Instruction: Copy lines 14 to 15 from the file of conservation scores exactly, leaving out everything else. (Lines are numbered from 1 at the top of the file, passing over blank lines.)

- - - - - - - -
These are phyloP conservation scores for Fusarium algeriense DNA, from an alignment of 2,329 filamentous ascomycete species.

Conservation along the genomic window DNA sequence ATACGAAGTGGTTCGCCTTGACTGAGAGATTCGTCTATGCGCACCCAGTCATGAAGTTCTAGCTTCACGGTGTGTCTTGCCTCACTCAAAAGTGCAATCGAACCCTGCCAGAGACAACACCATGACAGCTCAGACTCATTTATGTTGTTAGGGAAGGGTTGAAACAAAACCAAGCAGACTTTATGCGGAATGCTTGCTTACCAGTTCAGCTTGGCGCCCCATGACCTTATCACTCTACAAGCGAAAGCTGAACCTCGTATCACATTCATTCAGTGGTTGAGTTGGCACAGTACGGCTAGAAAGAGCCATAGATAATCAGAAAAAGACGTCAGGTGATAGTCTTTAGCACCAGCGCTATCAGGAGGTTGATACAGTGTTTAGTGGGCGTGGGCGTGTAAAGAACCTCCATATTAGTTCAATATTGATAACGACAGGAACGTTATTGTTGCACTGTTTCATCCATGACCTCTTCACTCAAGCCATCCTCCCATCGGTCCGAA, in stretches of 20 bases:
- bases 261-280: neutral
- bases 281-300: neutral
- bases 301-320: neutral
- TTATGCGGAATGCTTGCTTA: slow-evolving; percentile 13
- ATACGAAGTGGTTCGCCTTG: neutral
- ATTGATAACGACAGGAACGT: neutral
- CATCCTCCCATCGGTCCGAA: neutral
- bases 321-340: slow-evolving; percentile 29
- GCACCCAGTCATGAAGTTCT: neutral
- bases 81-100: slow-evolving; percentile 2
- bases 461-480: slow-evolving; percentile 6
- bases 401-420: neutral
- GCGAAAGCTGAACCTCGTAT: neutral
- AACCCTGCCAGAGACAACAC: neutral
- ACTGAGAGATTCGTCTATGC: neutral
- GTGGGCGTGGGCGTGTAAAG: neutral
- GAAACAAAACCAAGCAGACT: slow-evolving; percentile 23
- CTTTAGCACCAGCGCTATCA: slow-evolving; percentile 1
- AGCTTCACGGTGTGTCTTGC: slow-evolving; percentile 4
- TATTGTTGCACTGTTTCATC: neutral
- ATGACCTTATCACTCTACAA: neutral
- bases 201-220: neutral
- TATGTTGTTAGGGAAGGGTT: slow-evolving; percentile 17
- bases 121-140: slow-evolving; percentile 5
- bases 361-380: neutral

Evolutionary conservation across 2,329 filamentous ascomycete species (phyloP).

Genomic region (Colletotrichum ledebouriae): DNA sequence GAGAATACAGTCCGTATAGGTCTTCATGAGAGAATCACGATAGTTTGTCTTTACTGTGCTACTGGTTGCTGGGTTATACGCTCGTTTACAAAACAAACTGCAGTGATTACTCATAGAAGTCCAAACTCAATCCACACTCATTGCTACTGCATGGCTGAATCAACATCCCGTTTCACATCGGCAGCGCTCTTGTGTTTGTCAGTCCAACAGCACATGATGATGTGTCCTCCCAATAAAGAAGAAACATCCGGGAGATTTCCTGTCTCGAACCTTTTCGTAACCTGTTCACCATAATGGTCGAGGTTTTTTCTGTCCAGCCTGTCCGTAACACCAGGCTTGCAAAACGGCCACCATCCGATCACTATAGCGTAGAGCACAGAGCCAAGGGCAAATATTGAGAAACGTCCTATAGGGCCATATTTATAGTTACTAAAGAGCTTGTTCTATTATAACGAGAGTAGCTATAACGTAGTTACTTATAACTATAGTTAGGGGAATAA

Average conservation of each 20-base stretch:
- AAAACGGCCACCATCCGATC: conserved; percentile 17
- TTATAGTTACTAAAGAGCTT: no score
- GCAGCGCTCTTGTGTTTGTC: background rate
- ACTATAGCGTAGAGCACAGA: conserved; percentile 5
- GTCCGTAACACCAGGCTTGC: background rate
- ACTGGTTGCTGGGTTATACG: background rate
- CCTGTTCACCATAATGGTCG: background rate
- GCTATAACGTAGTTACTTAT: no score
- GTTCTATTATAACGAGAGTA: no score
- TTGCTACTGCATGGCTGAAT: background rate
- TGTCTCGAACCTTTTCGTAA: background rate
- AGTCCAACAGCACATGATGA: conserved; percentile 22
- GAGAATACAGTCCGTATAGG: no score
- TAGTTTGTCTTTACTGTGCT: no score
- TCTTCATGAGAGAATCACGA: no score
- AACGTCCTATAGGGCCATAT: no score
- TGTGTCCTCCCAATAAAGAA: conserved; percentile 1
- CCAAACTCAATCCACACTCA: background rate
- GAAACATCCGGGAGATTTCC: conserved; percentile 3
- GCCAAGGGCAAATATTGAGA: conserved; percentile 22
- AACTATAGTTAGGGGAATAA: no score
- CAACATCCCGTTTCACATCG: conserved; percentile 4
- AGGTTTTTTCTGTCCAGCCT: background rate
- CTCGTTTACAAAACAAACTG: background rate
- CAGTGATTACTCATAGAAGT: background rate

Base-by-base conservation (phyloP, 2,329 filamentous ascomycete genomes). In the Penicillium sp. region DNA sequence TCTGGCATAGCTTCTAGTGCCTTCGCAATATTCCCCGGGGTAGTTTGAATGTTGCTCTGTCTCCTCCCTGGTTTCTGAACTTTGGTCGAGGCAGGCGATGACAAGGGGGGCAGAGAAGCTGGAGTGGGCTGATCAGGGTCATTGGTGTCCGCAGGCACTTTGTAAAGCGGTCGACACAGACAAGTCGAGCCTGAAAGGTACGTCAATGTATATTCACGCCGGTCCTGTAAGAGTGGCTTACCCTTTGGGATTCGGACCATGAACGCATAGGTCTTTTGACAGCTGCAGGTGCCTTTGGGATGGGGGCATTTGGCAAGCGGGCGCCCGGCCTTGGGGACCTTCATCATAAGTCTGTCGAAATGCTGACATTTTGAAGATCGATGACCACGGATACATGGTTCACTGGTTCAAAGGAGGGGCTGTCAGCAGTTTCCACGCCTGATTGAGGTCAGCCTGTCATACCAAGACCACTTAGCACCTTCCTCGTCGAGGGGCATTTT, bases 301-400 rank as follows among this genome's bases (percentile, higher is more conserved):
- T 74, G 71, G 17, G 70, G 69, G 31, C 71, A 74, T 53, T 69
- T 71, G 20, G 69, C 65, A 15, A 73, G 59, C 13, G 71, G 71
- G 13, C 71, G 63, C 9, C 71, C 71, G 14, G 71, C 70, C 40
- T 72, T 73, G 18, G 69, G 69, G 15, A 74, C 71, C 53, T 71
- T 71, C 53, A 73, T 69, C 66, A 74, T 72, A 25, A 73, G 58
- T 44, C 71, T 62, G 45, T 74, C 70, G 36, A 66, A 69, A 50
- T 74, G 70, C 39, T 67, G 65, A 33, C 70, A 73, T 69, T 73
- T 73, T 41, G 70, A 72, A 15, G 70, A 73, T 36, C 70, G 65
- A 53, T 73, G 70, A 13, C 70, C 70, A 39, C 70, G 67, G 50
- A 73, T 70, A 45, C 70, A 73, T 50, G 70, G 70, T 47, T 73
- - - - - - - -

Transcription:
- bases 401-420: neutral
- GCGAAAGCTGAACCTCGTAT: neutral